Prince William Sound is ringed by the coastal mountains of the Chugach Range, and situated in the midst of the Chugach National Forest. Within its 2,700 miles of coastline lies Valdez at the north shore edge. When hearing reference to Prince William Sound, the Exxon Valdez oil spill disaster most likely comes to mind. Today the port waters have recovered and wildlife flourishes.
The Sound is a premier fishing destination for Salmon and Halibut, and in fact the Women’s Silver Salmon Derby was underway during our visit. The winner was a tourist from Anderson, California, and she took home $1,000 for her 15.22-pound Silver Salmon!
One way to enjoy and be amazed by the Sound’s shimmering beauty is to take a guided tour. We can’t seem to get enough of glaciers, so we booked the Meares Glacier excursion. It wasn’t so much the destination we were seeking, but rather being able to smell the sea air and get another vantage point for viewing mountains, glaciers and wildlife.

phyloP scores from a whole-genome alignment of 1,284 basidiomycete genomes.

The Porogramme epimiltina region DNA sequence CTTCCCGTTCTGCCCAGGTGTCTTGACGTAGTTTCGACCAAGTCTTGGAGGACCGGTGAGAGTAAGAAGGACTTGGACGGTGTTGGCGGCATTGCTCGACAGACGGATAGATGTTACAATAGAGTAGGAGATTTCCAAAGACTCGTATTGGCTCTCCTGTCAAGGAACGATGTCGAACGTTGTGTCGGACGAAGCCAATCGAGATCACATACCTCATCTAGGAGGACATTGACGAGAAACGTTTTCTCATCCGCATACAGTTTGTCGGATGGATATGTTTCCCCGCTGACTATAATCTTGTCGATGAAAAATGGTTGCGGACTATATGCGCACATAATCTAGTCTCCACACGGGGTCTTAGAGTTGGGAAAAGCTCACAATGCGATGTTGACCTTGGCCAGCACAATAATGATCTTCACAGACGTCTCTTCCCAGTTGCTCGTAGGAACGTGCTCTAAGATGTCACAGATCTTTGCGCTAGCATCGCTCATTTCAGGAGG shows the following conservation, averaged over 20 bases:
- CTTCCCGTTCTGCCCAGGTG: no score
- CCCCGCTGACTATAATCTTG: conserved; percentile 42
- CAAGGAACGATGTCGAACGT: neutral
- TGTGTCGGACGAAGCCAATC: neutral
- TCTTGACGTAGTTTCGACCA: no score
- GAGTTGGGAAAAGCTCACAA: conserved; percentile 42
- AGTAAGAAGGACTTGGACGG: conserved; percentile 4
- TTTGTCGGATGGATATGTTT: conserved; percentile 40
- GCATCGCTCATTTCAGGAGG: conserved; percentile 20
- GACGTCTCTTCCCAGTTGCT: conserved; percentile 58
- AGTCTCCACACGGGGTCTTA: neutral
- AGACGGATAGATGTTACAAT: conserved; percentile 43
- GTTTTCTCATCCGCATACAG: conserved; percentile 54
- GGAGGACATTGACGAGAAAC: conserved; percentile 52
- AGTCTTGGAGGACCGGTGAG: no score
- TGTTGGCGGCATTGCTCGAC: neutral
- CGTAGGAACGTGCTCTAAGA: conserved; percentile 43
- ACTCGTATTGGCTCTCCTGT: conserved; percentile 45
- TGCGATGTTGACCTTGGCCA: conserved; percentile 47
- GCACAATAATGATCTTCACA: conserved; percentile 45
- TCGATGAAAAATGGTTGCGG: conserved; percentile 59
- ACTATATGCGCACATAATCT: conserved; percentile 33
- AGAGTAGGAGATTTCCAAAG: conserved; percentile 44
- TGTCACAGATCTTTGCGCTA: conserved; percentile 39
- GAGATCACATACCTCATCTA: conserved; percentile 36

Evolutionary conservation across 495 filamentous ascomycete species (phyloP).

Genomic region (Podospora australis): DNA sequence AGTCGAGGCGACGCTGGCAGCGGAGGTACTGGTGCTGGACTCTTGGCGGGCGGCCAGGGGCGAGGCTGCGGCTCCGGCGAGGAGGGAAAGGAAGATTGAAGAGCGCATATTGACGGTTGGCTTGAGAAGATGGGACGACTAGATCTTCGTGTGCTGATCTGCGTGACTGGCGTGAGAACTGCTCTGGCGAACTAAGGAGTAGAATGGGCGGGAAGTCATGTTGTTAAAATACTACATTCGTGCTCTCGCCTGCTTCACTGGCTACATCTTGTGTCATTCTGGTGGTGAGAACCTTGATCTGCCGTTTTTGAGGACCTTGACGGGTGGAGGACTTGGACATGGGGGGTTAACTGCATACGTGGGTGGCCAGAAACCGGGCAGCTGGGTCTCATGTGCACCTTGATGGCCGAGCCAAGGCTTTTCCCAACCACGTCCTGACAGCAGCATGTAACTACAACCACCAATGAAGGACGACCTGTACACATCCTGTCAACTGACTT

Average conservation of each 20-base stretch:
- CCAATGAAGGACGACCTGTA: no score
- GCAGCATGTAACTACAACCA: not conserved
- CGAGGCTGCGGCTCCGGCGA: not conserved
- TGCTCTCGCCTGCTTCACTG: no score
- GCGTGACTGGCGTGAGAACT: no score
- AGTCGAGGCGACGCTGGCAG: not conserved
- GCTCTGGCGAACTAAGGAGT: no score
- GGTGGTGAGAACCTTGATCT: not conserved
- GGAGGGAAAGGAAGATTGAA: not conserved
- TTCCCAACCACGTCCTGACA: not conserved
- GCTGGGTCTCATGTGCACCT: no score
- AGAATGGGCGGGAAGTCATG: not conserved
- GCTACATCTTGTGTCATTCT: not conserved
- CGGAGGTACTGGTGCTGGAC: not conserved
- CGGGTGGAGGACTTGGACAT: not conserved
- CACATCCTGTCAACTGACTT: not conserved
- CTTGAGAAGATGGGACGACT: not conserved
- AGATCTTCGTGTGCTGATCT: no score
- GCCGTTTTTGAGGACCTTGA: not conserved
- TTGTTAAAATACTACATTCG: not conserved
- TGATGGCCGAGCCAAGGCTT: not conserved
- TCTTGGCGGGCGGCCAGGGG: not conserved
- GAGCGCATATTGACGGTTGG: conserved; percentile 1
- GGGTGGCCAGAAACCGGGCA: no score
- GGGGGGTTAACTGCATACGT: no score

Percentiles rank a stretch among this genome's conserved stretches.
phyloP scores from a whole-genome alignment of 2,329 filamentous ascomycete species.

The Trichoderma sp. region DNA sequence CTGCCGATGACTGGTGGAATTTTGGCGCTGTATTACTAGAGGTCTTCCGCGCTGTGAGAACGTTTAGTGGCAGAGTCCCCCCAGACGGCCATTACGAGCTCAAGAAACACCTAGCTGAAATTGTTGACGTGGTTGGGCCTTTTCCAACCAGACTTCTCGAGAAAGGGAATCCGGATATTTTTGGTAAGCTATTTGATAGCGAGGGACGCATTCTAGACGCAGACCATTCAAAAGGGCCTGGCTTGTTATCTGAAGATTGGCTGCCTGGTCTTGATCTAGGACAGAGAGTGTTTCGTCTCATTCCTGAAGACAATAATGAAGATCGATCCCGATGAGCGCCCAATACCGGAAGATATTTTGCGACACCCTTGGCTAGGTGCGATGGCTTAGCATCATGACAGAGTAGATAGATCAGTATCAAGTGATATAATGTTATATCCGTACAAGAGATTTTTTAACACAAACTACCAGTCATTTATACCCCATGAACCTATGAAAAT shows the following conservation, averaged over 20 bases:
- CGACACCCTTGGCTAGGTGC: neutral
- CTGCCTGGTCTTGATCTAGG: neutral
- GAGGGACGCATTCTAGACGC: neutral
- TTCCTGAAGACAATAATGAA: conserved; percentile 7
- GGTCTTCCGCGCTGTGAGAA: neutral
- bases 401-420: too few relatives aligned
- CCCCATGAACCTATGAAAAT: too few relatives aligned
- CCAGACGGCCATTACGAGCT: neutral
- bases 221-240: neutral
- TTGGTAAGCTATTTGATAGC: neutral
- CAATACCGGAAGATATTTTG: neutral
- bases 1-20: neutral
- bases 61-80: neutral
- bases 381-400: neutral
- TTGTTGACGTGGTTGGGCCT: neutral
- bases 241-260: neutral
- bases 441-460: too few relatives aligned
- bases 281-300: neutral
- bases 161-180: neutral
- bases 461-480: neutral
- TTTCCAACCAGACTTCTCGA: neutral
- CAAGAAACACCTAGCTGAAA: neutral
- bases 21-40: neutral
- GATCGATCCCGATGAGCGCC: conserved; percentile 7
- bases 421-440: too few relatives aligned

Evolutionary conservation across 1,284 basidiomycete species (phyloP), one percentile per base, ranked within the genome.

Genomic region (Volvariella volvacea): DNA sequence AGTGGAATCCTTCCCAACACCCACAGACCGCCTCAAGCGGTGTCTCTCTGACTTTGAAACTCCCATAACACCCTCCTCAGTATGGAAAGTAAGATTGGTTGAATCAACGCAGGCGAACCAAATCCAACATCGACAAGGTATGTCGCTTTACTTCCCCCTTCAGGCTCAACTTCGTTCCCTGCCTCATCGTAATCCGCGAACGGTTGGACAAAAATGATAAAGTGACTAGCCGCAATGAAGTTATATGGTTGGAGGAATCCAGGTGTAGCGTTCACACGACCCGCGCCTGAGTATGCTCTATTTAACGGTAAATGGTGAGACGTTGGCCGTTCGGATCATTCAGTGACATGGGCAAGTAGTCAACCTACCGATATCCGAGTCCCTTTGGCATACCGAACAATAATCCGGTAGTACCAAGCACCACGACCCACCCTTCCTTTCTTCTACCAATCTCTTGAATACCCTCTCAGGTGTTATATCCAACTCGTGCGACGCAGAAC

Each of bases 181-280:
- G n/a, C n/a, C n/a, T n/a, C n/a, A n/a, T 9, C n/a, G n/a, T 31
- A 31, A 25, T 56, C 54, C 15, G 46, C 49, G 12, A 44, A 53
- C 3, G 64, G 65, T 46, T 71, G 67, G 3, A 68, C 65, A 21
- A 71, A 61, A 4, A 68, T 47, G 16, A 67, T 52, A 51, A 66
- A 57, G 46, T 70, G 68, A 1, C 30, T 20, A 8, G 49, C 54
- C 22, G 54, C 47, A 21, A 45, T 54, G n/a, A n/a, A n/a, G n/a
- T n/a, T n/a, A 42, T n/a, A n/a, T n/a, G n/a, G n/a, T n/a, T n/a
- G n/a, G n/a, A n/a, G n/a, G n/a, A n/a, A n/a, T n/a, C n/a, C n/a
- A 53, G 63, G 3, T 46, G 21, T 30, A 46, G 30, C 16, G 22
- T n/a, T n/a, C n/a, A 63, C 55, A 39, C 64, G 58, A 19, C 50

Since we had been on a similar cruise at Kenai Fjords National Park, we can’t help but compare the calving activity of the glaciers. We were fortunate to see plenty of calving of the Aialik Glacier during our Kenai Fjords tour. However, the wildlife that make Prince William Sound their home are abundant and the scenery is without equal. It was quite a challenge going through hundreds of pictures to pick the right ones – they were all beautiful!
For those who are fans of the documentary/Real TV series “Deadliest Catch“, two of the fishing vessels featured there – the Kodiak and the Cornelia Marie – were docked at the Sound for the summer. It’s off-season for the Alaskan crab fishermen, and during this time they are contracted to buy fish from small operations and take them to commercial plants for processing.
In our opinion, a visit to Alaska just isn’t complete without a trip to Valdez to enjoy the gorgeous calm waters and wildlife of Prince William Sound!